Elektronica od współpracownika Jean-Michela Jarre'a. Jest tu dosyć głęboko i melancholijnie. Z jednej strony ściany syntezatorowych dźwięków, a z drugiej atmosfera satysfakcji i wyluzowania.
„Room With A View“ sees Rone returning to his musical roots and the set-up of his early albums: purely electronic, solitarily conceived without any musical collaborators. At the same time he was able to leave his comfort zone through a new kind of artistic liaison. The album was produced alongside a live show commissioned by the Théâtre du Châtelet in Paris and developed together with choreography collective (LA) HORDE and 20 dancers of the Ballet National de Marseille. This new kind of collaborative approach allowed Rone to produce his most sincere and far-reaching music in some time. Inspired by discussions of collapsologie and climate change, „Room With A View“ offers food for thought on how to deal with one of the most pressing issues of humanity.
The Fenchman manages to let his trademark sound shine in a new light, pleasing early fans as well as every electronica enthusiast. Typically melodic beats like „Ginkgo Biloba“ nestle against tracks that exhibit classic influences from Boards of Canada („La Marbrerie“) to SAW-era Aphex Twin („Raverie“), euphoric dancefloor rhythms sit next to contemplative synth work. Tracks like „Sophora Japonica“ showcase Rone’s mastership in atmosphere, which sometimes requires no drums at all. Elsewhere, Rone is clearly reviving the club-centric vibe of „Tohu Bohu“ and experimenting with elements of dub. It all makes for and adventurous and rewarding listen.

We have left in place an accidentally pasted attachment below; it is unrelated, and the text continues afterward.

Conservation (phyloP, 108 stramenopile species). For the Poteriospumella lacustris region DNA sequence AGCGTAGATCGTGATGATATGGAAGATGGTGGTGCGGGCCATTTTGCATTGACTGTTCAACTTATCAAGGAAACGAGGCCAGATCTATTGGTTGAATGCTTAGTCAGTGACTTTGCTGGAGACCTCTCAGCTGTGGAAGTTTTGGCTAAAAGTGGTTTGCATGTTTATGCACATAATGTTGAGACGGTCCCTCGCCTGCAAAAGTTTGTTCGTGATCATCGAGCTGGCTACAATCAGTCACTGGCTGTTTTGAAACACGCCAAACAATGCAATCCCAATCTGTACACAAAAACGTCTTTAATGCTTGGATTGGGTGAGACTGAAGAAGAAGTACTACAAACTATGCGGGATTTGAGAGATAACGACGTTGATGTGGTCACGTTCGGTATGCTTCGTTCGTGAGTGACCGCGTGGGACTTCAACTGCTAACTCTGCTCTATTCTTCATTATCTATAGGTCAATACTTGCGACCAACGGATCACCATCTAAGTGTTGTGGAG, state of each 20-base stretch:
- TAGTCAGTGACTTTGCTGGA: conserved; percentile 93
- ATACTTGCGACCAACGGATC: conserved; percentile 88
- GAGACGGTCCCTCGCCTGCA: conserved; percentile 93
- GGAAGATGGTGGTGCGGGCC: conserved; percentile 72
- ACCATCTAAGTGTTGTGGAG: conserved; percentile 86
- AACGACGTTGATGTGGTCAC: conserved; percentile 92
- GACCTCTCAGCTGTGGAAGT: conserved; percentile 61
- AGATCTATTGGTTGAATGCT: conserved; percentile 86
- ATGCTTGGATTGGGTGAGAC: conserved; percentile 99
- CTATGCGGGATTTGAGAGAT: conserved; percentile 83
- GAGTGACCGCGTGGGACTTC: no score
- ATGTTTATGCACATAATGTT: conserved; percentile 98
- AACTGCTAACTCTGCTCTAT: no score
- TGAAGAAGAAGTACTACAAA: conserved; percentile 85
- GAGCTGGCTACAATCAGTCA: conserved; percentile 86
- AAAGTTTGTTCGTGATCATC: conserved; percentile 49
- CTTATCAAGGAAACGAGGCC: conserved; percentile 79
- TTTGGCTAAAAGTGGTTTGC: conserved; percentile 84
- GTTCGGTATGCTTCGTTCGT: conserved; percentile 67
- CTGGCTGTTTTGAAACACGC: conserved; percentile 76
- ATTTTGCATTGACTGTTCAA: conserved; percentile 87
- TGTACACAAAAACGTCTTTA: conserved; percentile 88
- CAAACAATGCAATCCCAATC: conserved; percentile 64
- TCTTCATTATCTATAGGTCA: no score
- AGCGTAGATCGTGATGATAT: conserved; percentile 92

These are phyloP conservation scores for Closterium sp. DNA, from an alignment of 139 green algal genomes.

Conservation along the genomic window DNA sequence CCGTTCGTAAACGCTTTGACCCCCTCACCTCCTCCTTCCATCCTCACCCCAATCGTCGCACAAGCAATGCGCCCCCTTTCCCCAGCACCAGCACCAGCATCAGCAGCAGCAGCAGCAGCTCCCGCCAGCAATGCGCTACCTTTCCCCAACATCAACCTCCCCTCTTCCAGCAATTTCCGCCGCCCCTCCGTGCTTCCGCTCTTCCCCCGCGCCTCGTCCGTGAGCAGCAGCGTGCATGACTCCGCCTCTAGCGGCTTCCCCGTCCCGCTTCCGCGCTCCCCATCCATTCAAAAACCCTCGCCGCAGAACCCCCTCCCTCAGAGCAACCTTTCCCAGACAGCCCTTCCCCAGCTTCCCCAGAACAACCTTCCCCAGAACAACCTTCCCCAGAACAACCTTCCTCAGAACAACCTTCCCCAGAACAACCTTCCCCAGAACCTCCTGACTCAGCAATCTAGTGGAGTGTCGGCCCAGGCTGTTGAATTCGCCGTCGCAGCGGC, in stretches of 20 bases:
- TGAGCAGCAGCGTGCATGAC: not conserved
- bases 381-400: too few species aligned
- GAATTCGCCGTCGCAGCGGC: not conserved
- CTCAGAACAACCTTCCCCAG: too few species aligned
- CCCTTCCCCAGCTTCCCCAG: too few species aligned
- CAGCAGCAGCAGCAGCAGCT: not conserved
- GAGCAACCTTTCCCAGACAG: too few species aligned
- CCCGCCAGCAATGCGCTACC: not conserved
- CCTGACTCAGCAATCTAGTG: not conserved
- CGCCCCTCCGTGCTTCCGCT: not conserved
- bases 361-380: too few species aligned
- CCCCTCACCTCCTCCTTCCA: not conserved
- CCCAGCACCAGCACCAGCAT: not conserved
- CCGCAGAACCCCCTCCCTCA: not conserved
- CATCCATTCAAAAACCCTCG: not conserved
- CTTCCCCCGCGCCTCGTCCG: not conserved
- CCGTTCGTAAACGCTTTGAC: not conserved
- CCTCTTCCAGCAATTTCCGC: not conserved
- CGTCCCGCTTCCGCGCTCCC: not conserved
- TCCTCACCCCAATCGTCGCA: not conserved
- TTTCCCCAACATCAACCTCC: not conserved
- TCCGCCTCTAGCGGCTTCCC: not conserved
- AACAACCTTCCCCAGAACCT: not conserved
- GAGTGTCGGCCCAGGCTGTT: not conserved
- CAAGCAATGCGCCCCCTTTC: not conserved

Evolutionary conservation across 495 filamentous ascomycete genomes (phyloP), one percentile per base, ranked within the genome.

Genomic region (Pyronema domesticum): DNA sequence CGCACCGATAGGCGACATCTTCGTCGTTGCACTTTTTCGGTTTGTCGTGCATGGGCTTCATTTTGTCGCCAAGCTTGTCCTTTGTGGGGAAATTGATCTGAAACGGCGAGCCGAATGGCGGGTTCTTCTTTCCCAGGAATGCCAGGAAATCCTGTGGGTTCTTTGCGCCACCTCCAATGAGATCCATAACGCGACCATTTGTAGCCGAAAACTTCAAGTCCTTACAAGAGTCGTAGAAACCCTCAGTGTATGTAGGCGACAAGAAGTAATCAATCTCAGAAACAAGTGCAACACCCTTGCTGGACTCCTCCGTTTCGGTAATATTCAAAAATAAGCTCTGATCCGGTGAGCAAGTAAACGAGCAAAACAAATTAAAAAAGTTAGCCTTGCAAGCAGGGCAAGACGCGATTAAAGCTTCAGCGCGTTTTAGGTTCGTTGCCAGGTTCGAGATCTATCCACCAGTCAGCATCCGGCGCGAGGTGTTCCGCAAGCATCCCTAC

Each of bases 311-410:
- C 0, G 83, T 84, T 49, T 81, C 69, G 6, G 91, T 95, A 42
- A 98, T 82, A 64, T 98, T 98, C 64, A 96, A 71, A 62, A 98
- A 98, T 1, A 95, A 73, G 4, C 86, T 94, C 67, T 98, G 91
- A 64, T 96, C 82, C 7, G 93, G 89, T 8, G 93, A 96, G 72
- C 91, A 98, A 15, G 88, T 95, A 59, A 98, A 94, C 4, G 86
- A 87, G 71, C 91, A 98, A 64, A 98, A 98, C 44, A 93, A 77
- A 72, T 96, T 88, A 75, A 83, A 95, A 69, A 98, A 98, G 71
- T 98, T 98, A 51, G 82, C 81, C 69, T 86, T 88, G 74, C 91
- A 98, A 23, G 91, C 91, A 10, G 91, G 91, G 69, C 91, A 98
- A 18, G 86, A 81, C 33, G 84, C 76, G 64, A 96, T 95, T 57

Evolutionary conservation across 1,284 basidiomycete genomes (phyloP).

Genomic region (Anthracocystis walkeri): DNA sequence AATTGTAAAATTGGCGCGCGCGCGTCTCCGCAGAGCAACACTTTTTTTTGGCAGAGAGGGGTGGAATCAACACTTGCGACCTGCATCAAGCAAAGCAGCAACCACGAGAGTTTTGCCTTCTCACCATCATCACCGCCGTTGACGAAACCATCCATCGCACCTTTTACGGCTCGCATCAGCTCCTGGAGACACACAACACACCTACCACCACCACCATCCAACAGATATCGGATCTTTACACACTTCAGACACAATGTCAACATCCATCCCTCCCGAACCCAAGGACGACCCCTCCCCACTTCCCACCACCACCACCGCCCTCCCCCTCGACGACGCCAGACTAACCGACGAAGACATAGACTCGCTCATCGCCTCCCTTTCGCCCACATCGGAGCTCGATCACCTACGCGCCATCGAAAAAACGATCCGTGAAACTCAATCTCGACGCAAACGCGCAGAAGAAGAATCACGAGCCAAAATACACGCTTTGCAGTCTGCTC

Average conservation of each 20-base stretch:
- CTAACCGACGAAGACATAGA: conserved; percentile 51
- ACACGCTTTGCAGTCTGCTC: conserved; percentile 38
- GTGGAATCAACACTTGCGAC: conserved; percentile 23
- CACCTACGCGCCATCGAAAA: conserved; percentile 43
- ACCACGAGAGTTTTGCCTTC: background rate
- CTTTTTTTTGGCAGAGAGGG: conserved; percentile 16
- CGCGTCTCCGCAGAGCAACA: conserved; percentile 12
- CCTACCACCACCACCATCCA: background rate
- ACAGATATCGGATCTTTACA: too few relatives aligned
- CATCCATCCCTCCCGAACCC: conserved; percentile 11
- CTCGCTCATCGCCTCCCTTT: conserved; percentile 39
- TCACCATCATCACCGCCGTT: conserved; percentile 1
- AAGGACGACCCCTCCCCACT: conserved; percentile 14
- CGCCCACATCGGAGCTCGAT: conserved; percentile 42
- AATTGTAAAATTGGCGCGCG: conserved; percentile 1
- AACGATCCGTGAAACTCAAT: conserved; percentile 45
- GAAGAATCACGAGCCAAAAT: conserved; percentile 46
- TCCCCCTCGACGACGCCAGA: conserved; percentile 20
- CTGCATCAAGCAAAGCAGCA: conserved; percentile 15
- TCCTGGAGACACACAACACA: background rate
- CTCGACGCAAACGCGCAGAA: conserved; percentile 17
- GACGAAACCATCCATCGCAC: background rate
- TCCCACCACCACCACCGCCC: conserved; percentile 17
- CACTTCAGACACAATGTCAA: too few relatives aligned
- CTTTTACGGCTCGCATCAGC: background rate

Most importantly, Rone is redefining the notion of „organic“ in electronic music through use of field and voice recordings. Be it his own child chattering, Aurelien Barrau or Alain Damasio debating, or the dance troupe rehearsing and discussing the show. "Because the writing process of the album was very machine focused, it seemed appropriate to feed back a human touch into the music and to still have bodies involved". Thus „Esperanza“ uses the steps of the dancers as a rhythm to start a new track, while in „Human“ they serve as a choir. This idea of extended human collaboration becomes apparent also on the album cover.